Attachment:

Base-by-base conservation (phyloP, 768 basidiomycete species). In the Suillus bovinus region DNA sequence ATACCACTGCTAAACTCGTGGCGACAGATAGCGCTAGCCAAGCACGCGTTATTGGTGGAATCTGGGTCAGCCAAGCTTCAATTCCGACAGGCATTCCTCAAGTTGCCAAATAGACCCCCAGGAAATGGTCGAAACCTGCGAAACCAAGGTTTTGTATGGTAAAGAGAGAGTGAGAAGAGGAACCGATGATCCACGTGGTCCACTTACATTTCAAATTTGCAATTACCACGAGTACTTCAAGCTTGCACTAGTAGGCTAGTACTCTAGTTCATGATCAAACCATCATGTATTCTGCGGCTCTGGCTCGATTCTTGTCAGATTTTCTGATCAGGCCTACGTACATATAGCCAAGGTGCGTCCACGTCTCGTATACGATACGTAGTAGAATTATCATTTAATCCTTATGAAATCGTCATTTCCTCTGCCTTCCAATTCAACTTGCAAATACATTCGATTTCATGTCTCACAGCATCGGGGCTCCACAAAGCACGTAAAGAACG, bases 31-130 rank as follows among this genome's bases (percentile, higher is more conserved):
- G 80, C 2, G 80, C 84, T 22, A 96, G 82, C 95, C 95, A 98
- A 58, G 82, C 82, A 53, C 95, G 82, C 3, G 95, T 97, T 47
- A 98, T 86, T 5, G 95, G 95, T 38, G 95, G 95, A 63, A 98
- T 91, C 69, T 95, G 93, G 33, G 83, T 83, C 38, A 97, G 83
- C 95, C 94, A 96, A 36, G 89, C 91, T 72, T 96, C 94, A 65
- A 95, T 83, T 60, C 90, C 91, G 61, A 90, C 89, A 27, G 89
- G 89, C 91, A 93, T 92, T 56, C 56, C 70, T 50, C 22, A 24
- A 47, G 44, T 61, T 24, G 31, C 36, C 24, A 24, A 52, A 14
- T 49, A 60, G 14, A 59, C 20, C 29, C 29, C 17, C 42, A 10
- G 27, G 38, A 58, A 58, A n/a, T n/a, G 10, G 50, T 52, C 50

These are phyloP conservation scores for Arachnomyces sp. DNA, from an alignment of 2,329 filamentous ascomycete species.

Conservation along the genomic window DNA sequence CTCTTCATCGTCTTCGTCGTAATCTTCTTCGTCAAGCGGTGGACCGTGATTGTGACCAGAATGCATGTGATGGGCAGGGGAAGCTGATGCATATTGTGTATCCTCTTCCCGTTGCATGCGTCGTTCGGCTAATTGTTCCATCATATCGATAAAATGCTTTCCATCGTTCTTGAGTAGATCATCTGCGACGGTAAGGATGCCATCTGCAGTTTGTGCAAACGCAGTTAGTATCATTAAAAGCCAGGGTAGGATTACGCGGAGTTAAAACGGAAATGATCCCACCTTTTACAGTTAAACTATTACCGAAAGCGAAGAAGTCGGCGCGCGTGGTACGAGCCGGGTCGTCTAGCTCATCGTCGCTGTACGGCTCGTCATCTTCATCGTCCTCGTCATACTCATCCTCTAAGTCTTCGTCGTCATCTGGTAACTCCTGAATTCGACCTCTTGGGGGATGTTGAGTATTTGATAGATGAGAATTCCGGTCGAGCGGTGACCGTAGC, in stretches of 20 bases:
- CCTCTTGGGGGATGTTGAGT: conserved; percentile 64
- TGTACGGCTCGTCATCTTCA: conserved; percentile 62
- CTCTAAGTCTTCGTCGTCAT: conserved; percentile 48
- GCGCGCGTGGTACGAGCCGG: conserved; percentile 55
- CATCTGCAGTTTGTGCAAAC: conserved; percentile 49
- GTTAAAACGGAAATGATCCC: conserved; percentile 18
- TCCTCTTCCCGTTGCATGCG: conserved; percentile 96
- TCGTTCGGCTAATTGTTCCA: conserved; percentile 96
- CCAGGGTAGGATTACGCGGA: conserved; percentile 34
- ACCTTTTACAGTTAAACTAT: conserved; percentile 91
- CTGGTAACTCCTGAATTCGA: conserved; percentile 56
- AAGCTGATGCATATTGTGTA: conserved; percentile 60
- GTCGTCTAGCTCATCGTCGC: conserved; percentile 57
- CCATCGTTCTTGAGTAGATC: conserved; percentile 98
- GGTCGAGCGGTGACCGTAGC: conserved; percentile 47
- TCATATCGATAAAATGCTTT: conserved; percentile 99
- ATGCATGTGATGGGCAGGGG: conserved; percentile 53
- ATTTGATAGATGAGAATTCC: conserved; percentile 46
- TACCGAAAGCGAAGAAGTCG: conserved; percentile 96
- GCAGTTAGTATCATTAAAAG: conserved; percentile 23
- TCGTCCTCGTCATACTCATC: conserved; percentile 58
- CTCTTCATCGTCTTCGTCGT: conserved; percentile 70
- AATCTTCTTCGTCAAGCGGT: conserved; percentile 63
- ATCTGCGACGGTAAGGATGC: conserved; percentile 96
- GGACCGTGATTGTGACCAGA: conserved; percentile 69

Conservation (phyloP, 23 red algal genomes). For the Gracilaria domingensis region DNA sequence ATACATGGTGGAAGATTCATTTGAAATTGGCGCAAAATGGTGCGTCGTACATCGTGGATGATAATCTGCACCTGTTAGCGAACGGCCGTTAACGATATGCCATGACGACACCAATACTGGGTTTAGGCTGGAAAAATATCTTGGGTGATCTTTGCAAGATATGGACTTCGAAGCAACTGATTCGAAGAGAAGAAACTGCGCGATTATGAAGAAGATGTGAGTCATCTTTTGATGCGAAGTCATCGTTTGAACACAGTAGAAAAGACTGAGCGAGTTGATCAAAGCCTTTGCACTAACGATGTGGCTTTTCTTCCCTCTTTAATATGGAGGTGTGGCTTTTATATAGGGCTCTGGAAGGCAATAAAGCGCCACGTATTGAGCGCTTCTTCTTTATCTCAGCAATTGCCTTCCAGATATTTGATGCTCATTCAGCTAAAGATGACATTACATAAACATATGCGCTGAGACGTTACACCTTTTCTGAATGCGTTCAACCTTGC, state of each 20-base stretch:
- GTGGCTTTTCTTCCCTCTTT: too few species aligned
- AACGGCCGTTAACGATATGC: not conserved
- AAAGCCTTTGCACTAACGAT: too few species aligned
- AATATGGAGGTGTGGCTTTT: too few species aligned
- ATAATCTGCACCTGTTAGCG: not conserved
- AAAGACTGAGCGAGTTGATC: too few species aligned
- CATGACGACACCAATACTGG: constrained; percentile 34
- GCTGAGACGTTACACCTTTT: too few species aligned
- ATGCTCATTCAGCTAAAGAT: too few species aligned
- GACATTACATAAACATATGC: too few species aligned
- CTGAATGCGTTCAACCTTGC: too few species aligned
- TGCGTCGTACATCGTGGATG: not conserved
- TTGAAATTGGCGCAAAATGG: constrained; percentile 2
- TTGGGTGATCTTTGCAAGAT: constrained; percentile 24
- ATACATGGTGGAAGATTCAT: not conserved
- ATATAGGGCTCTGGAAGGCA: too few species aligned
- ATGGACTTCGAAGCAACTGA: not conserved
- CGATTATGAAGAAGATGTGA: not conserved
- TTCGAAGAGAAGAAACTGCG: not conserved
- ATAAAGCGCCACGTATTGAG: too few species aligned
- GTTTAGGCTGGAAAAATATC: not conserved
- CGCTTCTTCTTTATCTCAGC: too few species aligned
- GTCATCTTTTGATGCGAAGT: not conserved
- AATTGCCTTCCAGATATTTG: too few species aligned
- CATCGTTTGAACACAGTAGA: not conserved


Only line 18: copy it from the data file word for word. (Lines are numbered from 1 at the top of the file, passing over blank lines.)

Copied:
- CATCTGCAGTTTGTGCAAAC: conserved; percentile 49